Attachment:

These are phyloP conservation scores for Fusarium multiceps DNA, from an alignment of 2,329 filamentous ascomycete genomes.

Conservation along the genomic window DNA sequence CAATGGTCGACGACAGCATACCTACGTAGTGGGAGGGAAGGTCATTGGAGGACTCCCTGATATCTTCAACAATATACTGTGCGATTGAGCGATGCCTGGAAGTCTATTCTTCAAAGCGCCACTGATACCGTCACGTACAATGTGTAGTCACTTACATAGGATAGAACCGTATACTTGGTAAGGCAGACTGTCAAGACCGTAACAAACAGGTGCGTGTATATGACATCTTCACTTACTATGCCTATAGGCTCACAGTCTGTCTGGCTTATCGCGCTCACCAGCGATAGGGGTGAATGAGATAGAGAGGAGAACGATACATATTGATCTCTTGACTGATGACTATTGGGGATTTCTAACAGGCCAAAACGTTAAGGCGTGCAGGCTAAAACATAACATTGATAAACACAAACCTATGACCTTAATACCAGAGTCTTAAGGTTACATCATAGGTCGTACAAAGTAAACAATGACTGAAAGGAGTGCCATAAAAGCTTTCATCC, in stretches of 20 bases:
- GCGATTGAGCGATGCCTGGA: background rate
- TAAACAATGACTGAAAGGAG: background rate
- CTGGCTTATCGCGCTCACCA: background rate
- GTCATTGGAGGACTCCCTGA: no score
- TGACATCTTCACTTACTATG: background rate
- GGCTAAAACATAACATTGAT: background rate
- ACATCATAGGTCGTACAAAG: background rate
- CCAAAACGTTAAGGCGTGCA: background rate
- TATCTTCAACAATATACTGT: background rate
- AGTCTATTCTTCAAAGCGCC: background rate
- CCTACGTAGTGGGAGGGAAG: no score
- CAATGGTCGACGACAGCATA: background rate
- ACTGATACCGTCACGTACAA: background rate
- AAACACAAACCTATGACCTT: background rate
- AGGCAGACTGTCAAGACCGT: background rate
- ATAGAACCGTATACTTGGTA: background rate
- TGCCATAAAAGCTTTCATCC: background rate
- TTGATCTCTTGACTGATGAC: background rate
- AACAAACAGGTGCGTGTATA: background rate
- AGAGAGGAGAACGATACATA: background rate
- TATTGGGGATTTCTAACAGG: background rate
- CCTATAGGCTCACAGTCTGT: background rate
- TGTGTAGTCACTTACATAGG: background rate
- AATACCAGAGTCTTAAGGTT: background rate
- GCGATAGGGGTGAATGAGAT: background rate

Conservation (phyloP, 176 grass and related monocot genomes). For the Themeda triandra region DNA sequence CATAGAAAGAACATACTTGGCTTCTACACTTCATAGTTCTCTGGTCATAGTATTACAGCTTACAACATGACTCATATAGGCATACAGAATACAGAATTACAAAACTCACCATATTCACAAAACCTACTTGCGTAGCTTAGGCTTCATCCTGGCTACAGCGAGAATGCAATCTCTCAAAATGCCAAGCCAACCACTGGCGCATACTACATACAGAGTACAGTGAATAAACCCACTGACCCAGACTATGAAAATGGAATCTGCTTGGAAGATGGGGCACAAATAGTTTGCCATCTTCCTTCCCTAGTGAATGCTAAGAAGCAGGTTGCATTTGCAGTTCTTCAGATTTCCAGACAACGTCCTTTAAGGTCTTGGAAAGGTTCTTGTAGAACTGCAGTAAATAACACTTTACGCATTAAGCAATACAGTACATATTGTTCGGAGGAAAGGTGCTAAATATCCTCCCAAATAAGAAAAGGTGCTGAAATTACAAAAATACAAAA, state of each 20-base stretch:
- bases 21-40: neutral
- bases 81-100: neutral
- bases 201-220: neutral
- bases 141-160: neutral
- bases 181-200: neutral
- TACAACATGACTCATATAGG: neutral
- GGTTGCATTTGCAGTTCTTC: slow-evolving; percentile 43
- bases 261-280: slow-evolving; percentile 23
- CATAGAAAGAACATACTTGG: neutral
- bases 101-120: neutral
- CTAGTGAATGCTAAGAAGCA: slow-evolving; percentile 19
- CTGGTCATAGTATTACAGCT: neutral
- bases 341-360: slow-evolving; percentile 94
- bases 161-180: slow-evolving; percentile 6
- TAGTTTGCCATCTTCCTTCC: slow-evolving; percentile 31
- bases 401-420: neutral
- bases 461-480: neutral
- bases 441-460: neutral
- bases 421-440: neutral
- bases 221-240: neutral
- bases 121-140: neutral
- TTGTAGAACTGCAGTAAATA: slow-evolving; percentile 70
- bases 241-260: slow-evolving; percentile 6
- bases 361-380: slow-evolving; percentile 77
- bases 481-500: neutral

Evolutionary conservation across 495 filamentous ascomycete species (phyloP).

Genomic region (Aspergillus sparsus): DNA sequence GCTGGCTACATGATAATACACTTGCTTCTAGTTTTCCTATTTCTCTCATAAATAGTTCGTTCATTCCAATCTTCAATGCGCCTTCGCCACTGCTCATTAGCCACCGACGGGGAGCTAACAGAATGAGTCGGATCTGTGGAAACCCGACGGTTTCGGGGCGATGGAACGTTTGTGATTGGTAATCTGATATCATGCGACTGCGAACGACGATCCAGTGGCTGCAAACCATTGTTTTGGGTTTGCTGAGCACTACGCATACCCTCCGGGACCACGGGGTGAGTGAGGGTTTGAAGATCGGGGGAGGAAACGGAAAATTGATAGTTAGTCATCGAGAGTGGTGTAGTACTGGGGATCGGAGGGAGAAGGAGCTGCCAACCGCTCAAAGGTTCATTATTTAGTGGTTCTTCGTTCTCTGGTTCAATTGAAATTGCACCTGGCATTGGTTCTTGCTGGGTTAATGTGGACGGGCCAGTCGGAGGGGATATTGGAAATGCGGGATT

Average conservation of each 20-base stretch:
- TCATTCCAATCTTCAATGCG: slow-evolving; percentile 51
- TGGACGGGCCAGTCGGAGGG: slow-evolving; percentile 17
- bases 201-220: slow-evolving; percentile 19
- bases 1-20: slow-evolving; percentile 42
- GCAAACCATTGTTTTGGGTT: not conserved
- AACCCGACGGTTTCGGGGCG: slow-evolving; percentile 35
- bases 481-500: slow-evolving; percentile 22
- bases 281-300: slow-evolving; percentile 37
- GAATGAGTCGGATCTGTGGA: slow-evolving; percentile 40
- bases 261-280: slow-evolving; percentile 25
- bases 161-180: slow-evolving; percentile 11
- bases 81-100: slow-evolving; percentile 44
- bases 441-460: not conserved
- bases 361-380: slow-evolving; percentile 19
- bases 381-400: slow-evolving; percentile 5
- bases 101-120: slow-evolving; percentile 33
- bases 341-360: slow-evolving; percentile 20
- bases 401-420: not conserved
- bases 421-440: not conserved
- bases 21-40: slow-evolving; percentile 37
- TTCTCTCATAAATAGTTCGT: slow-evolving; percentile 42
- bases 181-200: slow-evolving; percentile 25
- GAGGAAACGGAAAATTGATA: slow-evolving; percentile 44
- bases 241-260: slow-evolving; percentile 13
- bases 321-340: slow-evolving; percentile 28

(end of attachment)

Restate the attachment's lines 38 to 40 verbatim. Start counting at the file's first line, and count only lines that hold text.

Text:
- bases 101-120: neutral
- CTAGTGAATGCTAAGAAGCA: slow-evolving; percentile 19
- CTGGTCATAGTATTACAGCT: neutral